In a time when prog rock bands lineup changes resemble a revolving door, Skyharbor are testament to some amazing commitment from people making music from five different cities in three different countries. While founder, guitarist and producer Keshav Dhar works from Delhi, Krishna Jhaveri (bass) is currently based in Mumbai. Currently studying music at Berklee, guitarist Devesh Dayal hangs out in the States at the moment, along with drummer Anup Sastry. Right in the middle of it all, more or less geographically, is Nottingham, UK-based singer Dan Tompkins. This is the lineup that has used the Internet for its original, two-decade-old intention – to share information quickly. Or like it is in their case, sharing song ideas and rough mixes for their upcoming second album, Guiding Lights, which will release worldwide on November 10th on Basick Records. The album was funded with help from a crowdsourcing campaign on PledgeMusic. Keshav said in an interview, “We are extremely grateful to our fan base for putting in the amount of support and funding they have. None of this would be possible if not for them.” While those lucky folks over in Europe have already got a taste of at least four new songs – from the single ‘Evolution’ to stuff like ‘Halogen’ and ‘Patience’ – India is lucky enough to get first dibs on experiencing Guiding Lights in all its album launch glory in November, with shows at NH7 Weekender in Delhi and Pune and Fireball in Guwahati, with a Bangalore show as well.
Skyharbor are also prepping for the release of their second music video off Guiding Lights, ‘Patience’. Keshav has explained the band’s choice of song, saying, “It was the most realistic choice at 4 and a half minutes long (the rest of the album being mostly long songs). It’s also a vastly different song from anything we have ever done before, there’s no distortion guitars or pounding grooves or heavy bass lines in the song – it’s a delicate, emotionally compelling story, and what’s very interesting is that the feel of the song is quite positive and melodic, while the film is very dark indeed. It’s a great contrast. The lyrics and the story of course were the biggest reason. I won’t go too much into the details of the story though as we would prefer for people to draw their own interpretations of the film.” Skyharbor brought in UK animation director Jess Cope to create the video for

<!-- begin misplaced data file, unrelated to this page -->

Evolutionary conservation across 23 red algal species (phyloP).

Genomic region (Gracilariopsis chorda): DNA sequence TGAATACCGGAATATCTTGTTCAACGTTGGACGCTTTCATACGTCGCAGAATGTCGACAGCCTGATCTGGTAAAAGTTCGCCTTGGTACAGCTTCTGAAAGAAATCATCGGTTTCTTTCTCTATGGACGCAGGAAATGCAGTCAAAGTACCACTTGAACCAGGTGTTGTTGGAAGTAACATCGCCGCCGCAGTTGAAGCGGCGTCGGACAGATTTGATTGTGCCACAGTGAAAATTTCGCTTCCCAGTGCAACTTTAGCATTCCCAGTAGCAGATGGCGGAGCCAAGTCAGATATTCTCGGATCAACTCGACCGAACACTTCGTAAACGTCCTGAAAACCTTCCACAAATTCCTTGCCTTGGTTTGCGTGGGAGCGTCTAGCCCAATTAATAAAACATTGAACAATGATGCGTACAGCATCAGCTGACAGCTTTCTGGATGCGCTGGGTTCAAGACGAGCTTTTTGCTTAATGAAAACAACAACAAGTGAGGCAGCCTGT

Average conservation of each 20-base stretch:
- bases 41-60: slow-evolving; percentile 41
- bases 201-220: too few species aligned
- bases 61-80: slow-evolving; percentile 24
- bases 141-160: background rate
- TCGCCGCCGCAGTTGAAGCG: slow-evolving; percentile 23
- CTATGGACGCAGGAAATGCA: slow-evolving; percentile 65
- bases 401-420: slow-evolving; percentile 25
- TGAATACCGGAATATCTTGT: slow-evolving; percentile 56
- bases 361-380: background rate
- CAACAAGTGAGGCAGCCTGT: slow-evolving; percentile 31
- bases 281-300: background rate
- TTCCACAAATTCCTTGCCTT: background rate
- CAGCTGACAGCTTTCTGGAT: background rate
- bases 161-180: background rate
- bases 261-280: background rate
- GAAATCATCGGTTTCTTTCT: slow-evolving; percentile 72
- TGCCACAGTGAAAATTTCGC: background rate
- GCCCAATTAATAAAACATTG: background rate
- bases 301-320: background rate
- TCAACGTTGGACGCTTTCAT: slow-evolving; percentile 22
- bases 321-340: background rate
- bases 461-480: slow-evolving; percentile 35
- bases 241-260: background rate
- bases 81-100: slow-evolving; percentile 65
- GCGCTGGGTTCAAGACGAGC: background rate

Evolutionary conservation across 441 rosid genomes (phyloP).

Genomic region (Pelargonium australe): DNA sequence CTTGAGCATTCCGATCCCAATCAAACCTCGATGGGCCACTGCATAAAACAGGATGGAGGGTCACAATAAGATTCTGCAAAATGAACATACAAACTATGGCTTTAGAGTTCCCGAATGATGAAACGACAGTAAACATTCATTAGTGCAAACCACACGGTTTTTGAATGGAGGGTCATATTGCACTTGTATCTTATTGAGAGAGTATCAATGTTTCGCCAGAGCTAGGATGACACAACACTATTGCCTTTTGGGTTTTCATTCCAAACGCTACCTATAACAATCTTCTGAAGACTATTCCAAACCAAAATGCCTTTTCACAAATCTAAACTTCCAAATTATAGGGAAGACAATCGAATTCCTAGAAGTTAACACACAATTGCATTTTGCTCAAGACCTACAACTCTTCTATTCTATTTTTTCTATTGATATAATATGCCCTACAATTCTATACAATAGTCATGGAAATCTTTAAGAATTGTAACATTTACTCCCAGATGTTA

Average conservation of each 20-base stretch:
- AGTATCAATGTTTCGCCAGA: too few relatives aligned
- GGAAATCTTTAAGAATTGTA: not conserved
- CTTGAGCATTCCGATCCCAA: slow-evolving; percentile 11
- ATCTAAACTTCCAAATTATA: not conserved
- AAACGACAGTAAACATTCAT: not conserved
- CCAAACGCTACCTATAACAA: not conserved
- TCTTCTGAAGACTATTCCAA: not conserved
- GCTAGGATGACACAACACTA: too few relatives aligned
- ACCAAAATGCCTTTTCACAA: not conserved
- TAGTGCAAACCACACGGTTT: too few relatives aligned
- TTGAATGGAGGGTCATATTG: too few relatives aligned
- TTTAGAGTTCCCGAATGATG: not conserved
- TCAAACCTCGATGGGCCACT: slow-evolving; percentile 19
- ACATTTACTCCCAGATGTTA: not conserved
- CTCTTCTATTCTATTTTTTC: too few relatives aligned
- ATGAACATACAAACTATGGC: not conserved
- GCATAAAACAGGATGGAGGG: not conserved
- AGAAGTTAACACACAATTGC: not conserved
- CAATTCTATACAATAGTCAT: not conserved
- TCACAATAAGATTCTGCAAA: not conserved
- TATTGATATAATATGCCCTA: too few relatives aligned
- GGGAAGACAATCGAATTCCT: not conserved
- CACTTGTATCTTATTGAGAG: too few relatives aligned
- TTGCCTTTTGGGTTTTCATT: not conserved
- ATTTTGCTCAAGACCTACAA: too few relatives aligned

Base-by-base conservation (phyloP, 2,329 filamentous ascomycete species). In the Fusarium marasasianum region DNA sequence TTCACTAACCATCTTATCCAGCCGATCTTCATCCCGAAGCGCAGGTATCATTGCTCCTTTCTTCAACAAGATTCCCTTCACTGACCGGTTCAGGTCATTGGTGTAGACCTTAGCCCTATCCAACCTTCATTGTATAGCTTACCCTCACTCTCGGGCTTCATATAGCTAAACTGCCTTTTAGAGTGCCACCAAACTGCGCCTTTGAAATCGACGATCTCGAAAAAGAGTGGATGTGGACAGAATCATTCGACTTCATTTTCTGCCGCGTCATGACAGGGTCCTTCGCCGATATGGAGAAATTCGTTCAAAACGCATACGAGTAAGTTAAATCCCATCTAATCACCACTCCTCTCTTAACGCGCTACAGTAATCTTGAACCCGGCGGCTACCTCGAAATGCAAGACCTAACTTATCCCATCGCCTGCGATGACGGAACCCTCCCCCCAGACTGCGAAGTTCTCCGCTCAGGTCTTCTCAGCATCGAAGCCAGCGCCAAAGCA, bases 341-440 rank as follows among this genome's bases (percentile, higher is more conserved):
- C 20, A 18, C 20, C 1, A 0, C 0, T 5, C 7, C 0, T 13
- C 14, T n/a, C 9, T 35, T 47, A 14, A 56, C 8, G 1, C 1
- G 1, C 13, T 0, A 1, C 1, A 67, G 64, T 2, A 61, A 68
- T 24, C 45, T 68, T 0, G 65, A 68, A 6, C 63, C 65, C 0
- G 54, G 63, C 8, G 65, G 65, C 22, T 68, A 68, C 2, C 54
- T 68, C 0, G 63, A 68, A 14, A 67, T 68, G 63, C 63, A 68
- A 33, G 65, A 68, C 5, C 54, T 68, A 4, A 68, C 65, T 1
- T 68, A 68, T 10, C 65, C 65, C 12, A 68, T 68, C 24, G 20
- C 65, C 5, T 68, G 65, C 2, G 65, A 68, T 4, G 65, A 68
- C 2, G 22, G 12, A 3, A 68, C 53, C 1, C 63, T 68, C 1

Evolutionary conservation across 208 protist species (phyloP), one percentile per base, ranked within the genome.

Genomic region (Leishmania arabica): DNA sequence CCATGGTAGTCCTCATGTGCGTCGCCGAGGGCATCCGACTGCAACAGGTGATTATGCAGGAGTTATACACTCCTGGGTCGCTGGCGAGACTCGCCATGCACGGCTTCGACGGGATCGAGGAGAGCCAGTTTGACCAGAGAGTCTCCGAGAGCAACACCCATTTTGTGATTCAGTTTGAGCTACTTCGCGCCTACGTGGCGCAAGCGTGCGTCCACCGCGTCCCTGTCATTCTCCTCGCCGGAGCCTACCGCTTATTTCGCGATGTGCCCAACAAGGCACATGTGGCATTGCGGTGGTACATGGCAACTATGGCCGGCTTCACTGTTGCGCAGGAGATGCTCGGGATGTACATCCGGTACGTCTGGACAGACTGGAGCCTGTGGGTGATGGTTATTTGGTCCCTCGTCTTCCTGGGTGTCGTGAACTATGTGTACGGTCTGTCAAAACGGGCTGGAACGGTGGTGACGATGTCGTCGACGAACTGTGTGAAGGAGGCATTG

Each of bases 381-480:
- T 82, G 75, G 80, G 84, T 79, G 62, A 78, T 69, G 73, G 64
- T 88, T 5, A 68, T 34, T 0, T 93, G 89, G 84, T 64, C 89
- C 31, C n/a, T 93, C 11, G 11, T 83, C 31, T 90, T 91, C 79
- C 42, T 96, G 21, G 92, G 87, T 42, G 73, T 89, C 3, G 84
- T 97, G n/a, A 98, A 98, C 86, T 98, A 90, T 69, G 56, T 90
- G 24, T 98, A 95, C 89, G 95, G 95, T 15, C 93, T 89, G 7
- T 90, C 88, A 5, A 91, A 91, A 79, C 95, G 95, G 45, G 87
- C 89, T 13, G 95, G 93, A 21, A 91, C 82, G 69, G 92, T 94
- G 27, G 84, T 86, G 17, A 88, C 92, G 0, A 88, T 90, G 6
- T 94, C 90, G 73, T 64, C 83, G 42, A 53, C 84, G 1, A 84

‘Patience,’ loosely based on a story Dan came up with. But let’s turn this around and make it less about hungry fans and more about what’s riding on Guiding Lights for Skyharbor. This is technically their first album together, considering all the members were not yet fully permanent when Blinding White Noise: Illusion and Chaos released in 2012. Keshav has mentioned Guiding Lights is a concept album of sorts, and all this sets up that challenge for fans to accept the band minus all their star collaborations and already-popular songs, like ‘Dots’ and ‘Catharsis’, which kicked off Keshav’s popularity as Hydrodjent. Speaking of other projects, another thing to factor in is Dan rejoining TesseracT, which most fans welcomed, although not necessarily indicating that they didn’t want Dan to keep going with Skyharbor. But there’s no place for such ill will among metalheads anyway. Even then, TesseracT being much more established than Skyharbor, it remains to be seen how the vocalist will prioritize when it comes to touring. However since we’ve seen a just-as-busy Anup Sastry handling Intervals and Skyharbor tours, perhaps it’s just a matter of scheduling.
The decision to launch Guiding Lights in India is not so much convenient (since probably nothing is convenient if you have members in three continents) as it is an emotional one. Almost all publications consider Skyharbor an Indian band and their run of shows in the country is much required, since they last performed in Delhi in 2012. Keshav has always been open about the fact that they never get enough support from Indian fans and promoters, so here’s hoping at their Guiding Lights launch shows, Indian metalheads can show up in numbers and really make it count. Let’s give Skyharbor the homecoming they deserve for making what might become one of the most important albums in Indian metal history.
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